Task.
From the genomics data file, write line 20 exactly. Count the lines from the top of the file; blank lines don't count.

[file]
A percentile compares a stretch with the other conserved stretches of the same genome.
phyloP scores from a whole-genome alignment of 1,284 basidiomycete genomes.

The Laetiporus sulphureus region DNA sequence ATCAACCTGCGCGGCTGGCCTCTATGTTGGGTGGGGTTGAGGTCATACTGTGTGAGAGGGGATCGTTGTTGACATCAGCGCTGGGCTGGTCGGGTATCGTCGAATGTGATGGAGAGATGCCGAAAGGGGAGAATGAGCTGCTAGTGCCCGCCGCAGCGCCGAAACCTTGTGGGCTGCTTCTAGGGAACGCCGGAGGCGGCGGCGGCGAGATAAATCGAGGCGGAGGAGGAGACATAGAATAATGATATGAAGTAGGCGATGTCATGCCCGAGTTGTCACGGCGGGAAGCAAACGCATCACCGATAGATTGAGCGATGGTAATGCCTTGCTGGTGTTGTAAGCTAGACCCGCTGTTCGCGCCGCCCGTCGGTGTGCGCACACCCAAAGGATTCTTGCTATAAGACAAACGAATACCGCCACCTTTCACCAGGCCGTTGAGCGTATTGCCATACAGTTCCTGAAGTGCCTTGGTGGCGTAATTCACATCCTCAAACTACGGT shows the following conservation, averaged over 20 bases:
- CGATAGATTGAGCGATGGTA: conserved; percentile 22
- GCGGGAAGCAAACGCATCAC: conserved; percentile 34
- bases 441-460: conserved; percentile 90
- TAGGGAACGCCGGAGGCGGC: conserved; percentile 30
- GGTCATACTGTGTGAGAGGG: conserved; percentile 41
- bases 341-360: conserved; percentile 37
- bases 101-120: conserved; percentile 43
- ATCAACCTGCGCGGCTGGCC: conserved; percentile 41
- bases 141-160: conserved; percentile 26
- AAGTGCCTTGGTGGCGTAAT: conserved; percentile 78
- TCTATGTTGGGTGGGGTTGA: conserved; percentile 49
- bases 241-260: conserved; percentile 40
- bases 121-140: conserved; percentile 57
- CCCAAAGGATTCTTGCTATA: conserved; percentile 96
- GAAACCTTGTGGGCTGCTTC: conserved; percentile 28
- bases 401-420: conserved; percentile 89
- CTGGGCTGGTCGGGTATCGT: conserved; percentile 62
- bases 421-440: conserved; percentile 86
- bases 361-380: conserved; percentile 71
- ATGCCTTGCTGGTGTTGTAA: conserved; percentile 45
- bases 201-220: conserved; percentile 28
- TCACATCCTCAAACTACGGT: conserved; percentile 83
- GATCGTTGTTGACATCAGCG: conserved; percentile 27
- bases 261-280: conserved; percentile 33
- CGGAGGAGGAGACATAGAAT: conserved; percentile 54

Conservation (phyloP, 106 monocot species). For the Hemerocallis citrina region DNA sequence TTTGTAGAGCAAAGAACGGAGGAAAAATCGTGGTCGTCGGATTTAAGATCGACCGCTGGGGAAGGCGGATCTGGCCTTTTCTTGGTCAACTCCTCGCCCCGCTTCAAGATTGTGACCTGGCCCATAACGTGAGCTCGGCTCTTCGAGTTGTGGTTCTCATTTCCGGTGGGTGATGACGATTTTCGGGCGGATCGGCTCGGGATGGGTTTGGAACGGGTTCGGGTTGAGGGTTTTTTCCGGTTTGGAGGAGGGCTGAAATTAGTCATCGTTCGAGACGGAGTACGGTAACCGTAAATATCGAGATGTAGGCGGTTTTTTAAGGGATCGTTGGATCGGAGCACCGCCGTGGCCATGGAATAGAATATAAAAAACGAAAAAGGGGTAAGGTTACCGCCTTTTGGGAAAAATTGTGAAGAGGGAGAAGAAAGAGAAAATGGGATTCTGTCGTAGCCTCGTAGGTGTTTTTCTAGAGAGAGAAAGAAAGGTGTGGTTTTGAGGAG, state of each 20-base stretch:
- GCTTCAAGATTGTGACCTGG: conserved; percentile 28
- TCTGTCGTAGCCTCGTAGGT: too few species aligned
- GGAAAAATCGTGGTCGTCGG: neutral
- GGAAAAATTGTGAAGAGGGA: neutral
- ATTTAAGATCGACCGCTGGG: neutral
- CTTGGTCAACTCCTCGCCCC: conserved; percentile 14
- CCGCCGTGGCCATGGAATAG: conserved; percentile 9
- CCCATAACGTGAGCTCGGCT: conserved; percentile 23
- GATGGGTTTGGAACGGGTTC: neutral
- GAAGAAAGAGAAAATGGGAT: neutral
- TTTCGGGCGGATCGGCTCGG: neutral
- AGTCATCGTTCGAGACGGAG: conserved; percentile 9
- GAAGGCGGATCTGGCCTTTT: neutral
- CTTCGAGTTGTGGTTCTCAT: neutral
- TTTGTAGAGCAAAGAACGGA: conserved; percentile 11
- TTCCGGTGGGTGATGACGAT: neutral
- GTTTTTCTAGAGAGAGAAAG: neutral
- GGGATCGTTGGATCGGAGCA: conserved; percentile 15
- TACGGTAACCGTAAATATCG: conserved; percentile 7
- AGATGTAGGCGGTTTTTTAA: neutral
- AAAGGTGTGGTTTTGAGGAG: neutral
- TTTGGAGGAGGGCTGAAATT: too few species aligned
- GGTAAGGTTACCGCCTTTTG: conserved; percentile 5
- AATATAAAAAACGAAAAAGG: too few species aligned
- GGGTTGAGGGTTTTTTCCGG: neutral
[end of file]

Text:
- CTGGGCTGGTCGGGTATCGT: conserved; percentile 62